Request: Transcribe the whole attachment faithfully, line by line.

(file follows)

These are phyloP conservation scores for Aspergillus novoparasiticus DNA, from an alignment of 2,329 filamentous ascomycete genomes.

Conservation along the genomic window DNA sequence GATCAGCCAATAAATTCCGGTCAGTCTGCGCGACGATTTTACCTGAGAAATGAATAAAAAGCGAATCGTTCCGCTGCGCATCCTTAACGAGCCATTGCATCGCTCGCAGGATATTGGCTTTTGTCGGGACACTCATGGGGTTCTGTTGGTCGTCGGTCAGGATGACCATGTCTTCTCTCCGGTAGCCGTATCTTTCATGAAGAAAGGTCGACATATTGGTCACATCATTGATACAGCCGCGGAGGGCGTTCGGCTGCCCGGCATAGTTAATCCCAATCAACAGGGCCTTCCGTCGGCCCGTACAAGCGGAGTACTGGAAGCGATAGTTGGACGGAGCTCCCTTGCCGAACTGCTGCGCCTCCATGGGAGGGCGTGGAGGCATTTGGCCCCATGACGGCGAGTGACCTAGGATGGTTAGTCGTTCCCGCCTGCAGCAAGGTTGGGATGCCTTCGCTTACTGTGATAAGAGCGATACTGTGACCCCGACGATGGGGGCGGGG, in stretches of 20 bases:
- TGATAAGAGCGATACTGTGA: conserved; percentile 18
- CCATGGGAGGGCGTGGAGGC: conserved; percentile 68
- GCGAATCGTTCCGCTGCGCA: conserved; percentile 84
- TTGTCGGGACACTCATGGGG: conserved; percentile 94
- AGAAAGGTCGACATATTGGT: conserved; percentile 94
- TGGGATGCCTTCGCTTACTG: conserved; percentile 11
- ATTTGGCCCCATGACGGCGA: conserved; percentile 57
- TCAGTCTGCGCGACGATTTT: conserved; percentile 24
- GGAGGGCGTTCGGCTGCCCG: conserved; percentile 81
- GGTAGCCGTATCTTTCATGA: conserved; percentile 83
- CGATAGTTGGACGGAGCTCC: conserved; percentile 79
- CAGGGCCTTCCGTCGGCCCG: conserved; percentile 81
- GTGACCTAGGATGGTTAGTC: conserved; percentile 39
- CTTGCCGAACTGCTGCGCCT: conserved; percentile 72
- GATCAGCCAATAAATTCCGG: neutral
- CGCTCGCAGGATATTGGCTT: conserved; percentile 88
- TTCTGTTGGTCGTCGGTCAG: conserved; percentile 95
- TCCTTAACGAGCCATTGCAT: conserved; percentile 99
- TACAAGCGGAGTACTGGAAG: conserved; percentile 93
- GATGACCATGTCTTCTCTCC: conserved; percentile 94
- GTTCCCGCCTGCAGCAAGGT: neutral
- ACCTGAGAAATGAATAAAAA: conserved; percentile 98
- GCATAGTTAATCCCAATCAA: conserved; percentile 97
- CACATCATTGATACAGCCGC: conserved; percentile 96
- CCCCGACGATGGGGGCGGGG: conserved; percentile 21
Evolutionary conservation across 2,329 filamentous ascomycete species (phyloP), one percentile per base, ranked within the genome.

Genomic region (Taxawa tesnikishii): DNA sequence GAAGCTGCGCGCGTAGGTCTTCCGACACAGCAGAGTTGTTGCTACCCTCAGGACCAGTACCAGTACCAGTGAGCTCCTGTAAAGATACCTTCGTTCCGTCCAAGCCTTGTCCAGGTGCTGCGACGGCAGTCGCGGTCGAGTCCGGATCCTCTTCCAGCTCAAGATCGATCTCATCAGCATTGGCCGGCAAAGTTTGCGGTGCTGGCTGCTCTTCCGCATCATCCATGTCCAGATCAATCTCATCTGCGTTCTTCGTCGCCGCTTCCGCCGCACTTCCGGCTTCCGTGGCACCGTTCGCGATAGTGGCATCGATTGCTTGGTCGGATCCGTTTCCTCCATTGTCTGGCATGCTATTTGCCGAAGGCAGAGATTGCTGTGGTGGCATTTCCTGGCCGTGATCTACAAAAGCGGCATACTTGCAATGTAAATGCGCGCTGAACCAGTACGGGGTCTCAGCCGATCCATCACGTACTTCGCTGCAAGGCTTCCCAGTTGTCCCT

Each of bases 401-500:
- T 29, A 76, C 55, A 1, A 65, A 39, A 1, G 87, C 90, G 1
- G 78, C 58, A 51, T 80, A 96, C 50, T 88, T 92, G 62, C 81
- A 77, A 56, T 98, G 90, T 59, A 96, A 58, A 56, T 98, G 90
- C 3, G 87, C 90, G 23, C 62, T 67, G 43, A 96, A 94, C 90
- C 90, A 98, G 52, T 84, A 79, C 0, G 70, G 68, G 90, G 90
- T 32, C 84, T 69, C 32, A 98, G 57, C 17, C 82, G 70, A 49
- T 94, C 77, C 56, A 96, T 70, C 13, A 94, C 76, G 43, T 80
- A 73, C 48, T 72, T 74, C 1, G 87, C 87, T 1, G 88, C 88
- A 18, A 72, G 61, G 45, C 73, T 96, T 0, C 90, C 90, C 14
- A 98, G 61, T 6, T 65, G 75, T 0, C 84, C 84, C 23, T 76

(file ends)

These are phyloP conservation scores for Aspergillus novoparasiticus DNA, from an alignment of 2,329 filamentous ascomycete genomes.

Conservation along the genomic window DNA sequence GATCAGCCAATAAATTCCGGTCAGTCTGCGCGACGATTTTACCTGAGAAATGAATAAAAAGCGAATCGTTCCGCTGCGCATCCTTAACGAGCCATTGCATCGCTCGCAGGATATTGGCTTTTGTCGGGACACTCATGGGGTTCTGTTGGTCGTCGGTCAGGATGACCATGTCTTCTCTCCGGTAGCCGTATCTTTCATGAAGAAAGGTCGACATATTGGTCACATCATTGATACAGCCGCGGAGGGCGTTCGGCTGCCCGGCATAGTTAATCCCAATCAACAGGGCCTTCCGTCGGCCCGTACAAGCGGAGTACTGGAAGCGATAGTTGGACGGAGCTCCCTTGCCGAACTGCTGCGCCTCCATGGGAGGGCGTGGAGGCATTTGGCCCCATGACGGCGAGTGACCTAGGATGGTTAGTCGTTCCCGCCTGCAGCAAGGTTGGGATGCCTTCGCTTACTGTGATAAGAGCGATACTGTGACCCCGACGATGGGGGCGGGG, in stretches of 20 bases:
- TGATAAGAGCGATACTGTGA: conserved; percentile 18
- CCATGGGAGGGCGTGGAGGC: conserved; percentile 68
- GCGAATCGTTCCGCTGCGCA: conserved; percentile 84
- TTGTCGGGACACTCATGGGG: conserved; percentile 94
- AGAAAGGTCGACATATTGGT: conserved; percentile 94
- TGGGATGCCTTCGCTTACTG: conserved; percentile 11
- ATTTGGCCCCATGACGGCGA: conserved; percentile 57
- TCAGTCTGCGCGACGATTTT: conserved; percentile 24
- GGAGGGCGTTCGGCTGCCCG: conserved; percentile 81
- GGTAGCCGTATCTTTCATGA: conserved; percentile 83
- CGATAGTTGGACGGAGCTCC: conserved; percentile 79
- CAGGGCCTTCCGTCGGCCCG: conserved; percentile 81
- GTGACCTAGGATGGTTAGTC: conserved; percentile 39
- CTTGCCGAACTGCTGCGCCT: conserved; percentile 72
- GATCAGCCAATAAATTCCGG: neutral
- CGCTCGCAGGATATTGGCTT: conserved; percentile 88
- TTCTGTTGGTCGTCGGTCAG: conserved; percentile 95
- TCCTTAACGAGCCATTGCAT: conserved; percentile 99
- TACAAGCGGAGTACTGGAAG: conserved; percentile 93
- GATGACCATGTCTTCTCTCC: conserved; percentile 94
- GTTCCCGCCTGCAGCAAGGT: neutral
- ACCTGAGAAATGAATAAAAA: conserved; percentile 98
- GCATAGTTAATCCCAATCAA: conserved; percentile 97
- CACATCATTGATACAGCCGC: conserved; percentile 96
- CCCCGACGATGGGGGCGGGG: conserved; percentile 21
Evolutionary conservation across 2,329 filamentous ascomycete species (phyloP), one percentile per base, ranked within the genome.

Genomic region (Taxawa tesnikishii): DNA sequence GAAGCTGCGCGCGTAGGTCTTCCGACACAGCAGAGTTGTTGCTACCCTCAGGACCAGTACCAGTACCAGTGAGCTCCTGTAAAGATACCTTCGTTCCGTCCAAGCCTTGTCCAGGTGCTGCGACGGCAGTCGCGGTCGAGTCCGGATCCTCTTCCAGCTCAAGATCGATCTCATCAGCATTGGCCGGCAAAGTTTGCGGTGCTGGCTGCTCTTCCGCATCATCCATGTCCAGATCAATCTCATCTGCGTTCTTCGTCGCCGCTTCCGCCGCACTTCCGGCTTCCGTGGCACCGTTCGCGATAGTGGCATCGATTGCTTGGTCGGATCCGTTTCCTCCATTGTCTGGCATGCTATTTGCCGAAGGCAGAGATTGCTGTGGTGGCATTTCCTGGCCGTGATCTACAAAAGCGGCATACTTGCAATGTAAATGCGCGCTGAACCAGTACGGGGTCTCAGCCGATCCATCACGTACTTCGCTGCAAGGCTTCCCAGTTGTCCCT

Each of bases 401-500:
- T 29, A 76, C 55, A 1, A 65, A 39, A 1, G 87, C 90, G 1
- G 78, C 58, A 51, T 80, A 96, C 50, T 88, T 92, G 62, C 81
- A 77, A 56, T 98, G 90, T 59, A 96, A 58, A 56, T 98, G 90
- C 3, G 87, C 90, G 23, C 62, T 67, G 43, A 96, A 94, C 90
- C 90, A 98, G 52, T 84, A 79, C 0, G 70, G 68, G 90, G 90
- T 32, C 84, T 69, C 32, A 98, G 57, C 17, C 82, G 70, A 49
- T 94, C 77, C 56, A 96, T 70, C 13, A 94, C 76, G 43, T 80
- A 73, C 48, T 72, T 74, C 1, G 87, C 87, T 1, G 88, C 88
- A 18, A 72, G 61, G 45, C 73, T 96, T 0, C 90, C 90, C 14
- A 98, G 61, T 6, T 65, G 75, T 0, C 84, C 84, C 23, T 76